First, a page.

Talimi Mela concluded with the tie up of Jamia and Delhi University

In a move to give a fillip to research and education, Jamia Millia Islamia and Delhi University today agreed in principle for larger sharing of resources including teachers, laboratory facilities, libraries and databases.The announcement was made at the closing ceremony of JMI’s 96th Foundation day celebrations where Delhi University Vice Chancellor and eminent professor of International Law, Prof. Yogesh Tyagi was the Chief Guest.

The two central universities will sign a formal MoU in this regard shortly, said JMI Vice Chancellor, Prof. Talat Ahmad.Addressing the students and faculty at the jam-packed, JMI’s Ansari auditorium, Prof Tyagi said, “A Healthy atmosphere, transparency, fairness, freedom from prejudices and corruption—are expected from an educational institution” and the institutions must work towards fulfilling them.

“India is culturally rich in which whether it is Hinduism or Islam, justice is at the core. Where justice and fairness shape human behaviour and conduct, all problems are resolved. Law also demands the same thing–equality, due process of justice. So there is no incompatibility between law and religion. If at all, some differences can be resolved by formal processes of law and many by informal processes” Prof Tyagi said.

Reminding the students about the importance of chasing their dreams, he said that “we are generally aware of our dreams but are indifferent to the dreams of others. What about dreams of the people of your village? What about the dreams of your community, nation and the international society?” He added that educational institutions also had a responsibility towards helping the students achieve these shared dreams.
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Prof. Ahmad, VC JMI, said that there is a very good coordination between Delhi University and Jamia Millia Islamia and we have agreed in principle to take it forward by sharing “our resources to make their optimal use”.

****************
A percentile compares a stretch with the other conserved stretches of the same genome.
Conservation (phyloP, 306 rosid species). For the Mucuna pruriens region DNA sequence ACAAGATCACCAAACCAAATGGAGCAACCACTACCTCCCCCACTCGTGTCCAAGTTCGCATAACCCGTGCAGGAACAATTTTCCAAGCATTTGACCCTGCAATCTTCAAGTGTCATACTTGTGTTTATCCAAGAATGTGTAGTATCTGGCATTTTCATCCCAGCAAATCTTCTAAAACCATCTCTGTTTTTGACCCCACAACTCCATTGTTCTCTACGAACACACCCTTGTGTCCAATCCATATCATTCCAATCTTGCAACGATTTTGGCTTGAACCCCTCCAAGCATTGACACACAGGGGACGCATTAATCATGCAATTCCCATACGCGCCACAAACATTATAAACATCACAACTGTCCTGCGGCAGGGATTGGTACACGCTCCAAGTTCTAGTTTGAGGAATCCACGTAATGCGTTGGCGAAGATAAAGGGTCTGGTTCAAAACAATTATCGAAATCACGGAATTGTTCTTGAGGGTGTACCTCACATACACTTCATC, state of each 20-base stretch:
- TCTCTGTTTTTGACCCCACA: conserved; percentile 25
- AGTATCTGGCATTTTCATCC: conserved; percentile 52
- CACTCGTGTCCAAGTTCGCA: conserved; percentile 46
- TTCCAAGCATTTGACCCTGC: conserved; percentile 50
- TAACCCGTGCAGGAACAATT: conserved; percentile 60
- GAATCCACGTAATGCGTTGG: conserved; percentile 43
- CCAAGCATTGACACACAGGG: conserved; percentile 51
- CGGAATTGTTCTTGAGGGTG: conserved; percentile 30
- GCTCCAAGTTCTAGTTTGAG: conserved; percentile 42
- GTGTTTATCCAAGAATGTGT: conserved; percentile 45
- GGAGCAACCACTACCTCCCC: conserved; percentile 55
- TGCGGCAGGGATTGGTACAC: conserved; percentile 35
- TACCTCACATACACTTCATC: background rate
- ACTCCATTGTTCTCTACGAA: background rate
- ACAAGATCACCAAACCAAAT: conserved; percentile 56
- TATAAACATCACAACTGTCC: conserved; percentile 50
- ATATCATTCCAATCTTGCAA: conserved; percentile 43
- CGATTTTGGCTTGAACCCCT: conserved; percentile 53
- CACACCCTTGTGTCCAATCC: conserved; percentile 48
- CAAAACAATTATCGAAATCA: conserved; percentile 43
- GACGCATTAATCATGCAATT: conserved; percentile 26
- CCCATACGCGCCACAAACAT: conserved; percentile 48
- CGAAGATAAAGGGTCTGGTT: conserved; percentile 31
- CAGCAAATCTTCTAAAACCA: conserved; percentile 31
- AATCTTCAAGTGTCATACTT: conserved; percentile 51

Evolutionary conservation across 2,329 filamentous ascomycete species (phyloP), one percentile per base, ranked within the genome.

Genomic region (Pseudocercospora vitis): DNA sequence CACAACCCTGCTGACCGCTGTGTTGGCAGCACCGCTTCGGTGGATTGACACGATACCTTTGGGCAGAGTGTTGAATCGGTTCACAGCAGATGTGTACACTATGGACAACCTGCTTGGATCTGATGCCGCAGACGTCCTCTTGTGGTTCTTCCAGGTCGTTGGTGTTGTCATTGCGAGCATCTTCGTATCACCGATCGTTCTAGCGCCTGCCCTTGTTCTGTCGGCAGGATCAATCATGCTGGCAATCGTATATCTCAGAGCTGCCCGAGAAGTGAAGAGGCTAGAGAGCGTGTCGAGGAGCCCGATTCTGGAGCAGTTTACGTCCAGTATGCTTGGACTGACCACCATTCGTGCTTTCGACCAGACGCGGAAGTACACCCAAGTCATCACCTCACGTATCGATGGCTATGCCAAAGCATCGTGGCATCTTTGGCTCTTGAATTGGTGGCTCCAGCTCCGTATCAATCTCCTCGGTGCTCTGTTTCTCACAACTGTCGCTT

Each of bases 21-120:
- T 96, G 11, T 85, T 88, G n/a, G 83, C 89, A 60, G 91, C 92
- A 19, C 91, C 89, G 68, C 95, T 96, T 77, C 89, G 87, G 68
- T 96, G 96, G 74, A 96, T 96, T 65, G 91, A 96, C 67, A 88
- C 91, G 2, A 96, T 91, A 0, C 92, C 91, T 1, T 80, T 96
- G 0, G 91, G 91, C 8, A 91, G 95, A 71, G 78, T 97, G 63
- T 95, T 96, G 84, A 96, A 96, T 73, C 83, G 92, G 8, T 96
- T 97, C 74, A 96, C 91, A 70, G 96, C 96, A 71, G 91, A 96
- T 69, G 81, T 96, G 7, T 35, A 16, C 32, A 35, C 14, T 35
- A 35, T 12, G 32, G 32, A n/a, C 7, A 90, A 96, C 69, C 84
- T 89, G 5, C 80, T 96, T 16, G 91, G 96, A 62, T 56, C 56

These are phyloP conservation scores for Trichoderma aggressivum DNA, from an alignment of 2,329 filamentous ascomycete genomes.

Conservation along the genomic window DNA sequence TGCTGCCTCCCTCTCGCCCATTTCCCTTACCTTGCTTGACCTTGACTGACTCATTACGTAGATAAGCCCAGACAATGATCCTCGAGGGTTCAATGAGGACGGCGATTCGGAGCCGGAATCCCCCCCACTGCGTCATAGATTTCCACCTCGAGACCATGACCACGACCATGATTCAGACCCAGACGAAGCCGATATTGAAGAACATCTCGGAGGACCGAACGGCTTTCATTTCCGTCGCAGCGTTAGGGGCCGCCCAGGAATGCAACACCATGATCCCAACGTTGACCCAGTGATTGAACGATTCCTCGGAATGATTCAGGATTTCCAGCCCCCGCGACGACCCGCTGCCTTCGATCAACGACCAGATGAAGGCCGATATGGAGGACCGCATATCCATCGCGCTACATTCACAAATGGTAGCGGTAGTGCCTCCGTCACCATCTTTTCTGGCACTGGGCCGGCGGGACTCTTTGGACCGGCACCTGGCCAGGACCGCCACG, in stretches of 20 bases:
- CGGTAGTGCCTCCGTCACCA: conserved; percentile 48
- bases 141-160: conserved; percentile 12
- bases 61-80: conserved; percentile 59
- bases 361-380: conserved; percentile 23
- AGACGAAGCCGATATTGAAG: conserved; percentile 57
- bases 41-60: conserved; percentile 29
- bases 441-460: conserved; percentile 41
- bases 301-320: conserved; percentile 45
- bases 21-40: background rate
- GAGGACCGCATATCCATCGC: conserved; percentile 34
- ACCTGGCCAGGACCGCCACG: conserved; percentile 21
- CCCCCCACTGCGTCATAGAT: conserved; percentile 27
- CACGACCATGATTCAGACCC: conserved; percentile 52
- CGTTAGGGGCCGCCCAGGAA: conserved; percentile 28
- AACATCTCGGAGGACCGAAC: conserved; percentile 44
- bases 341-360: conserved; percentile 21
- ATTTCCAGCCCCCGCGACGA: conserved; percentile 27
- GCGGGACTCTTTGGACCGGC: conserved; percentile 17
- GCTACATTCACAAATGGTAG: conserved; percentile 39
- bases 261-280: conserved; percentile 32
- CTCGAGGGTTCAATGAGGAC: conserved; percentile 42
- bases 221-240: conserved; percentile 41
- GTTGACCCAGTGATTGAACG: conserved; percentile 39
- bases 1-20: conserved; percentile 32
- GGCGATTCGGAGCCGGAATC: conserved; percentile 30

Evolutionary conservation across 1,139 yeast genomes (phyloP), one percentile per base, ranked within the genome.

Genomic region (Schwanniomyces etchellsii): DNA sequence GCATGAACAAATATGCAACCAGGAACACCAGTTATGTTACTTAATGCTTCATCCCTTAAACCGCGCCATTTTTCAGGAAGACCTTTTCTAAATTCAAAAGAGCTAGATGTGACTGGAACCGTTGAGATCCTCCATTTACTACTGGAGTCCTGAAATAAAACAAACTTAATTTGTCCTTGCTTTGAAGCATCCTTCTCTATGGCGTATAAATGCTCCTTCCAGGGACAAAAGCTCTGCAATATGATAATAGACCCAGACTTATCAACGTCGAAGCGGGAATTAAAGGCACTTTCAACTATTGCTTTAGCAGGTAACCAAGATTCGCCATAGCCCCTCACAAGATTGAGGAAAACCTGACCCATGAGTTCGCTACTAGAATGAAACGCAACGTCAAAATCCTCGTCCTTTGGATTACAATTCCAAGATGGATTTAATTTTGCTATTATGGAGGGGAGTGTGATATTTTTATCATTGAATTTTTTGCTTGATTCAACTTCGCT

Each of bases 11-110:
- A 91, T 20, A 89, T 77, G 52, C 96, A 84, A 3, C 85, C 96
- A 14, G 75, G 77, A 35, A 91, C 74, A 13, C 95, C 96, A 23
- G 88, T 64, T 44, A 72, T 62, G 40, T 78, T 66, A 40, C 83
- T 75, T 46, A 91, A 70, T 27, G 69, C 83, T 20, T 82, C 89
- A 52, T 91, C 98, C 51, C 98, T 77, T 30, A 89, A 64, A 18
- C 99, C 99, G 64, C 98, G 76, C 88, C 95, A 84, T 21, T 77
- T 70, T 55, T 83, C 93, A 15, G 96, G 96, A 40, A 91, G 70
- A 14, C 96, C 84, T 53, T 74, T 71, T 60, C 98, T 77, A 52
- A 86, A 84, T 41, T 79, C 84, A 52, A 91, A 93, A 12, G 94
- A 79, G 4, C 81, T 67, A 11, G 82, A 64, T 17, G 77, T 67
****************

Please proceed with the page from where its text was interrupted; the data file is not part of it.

Prof. Ahmad also said that there should be a central system whereby all students from DU, JNU and JMI can come together for special events allowing for greater exchange of ideas and learning among all universities in Delhi.

In the context of the historical and cultural importance of the Talimi Mela, Prof Ahmad, said that a new feature of this year’s event was the setting up of stalls by the Indian Air Force and the Navy. “The idea behind this is “to inspire our students to join the forces and serve the nation”.

Another highlight of the Mela on the concluding day was a nukkad natak competition by JOSH, the dramatic society of JMI, in which four teams participated and presented scintillating performances that commented on different aspects of society and politics.

Prof. Tasneem Meenai, Dean of Students’ Welfare whose office plays a nodal role in the organisation of the talimi mela said, “The Jamia Cultural Commitee has been instrumental in channelizing and showcasing the talent of our students who have performed very well during the Talimi Mela this year. I hope our students will cherish this platform always.”

The Department of Social Work organised a special lecture on ‘From self-initiation to institutionalization: Celebrating the experiments and experiences of Social Activists’ by Magsaysay Awardee, Bezwada Wilson who spoke on the issue of manual scavenging in India and Omkar Nath Sharma popularly known as Medicine Baba as he collects unused medicines and distributes them to the poor and needy.

Earlier in the day, students of Jamia schools presented a heart-warming variety programme following a guard of honour to the Vice Chancellor and the hoisting of the Jamia flag.

On 27 October 2016, the Academy of International Studies, had organized a talk by Prof Neera Chandhoke underlining the importance of civil society for the functioning of democracies.

Prof Chandhoke outlined several phases in the development of civil society right from the Independence Movement to the post-Independence period, when civil society was in retreat which lasted till the Emergency. The period after the Emergency saw the rise of civil rights movements, women’s movements, the Narmada BachaoAndolan, movements for alternative education, environment, medicine and growth of crops. The PIL by the PUCL for the ‘Right to Food’ ushered a new phase with other interventions such as the Right to Information Act.  Today, according to Prof Chandhoke, many civil society organisations have become professionalized and serve as the deliverers of social goods.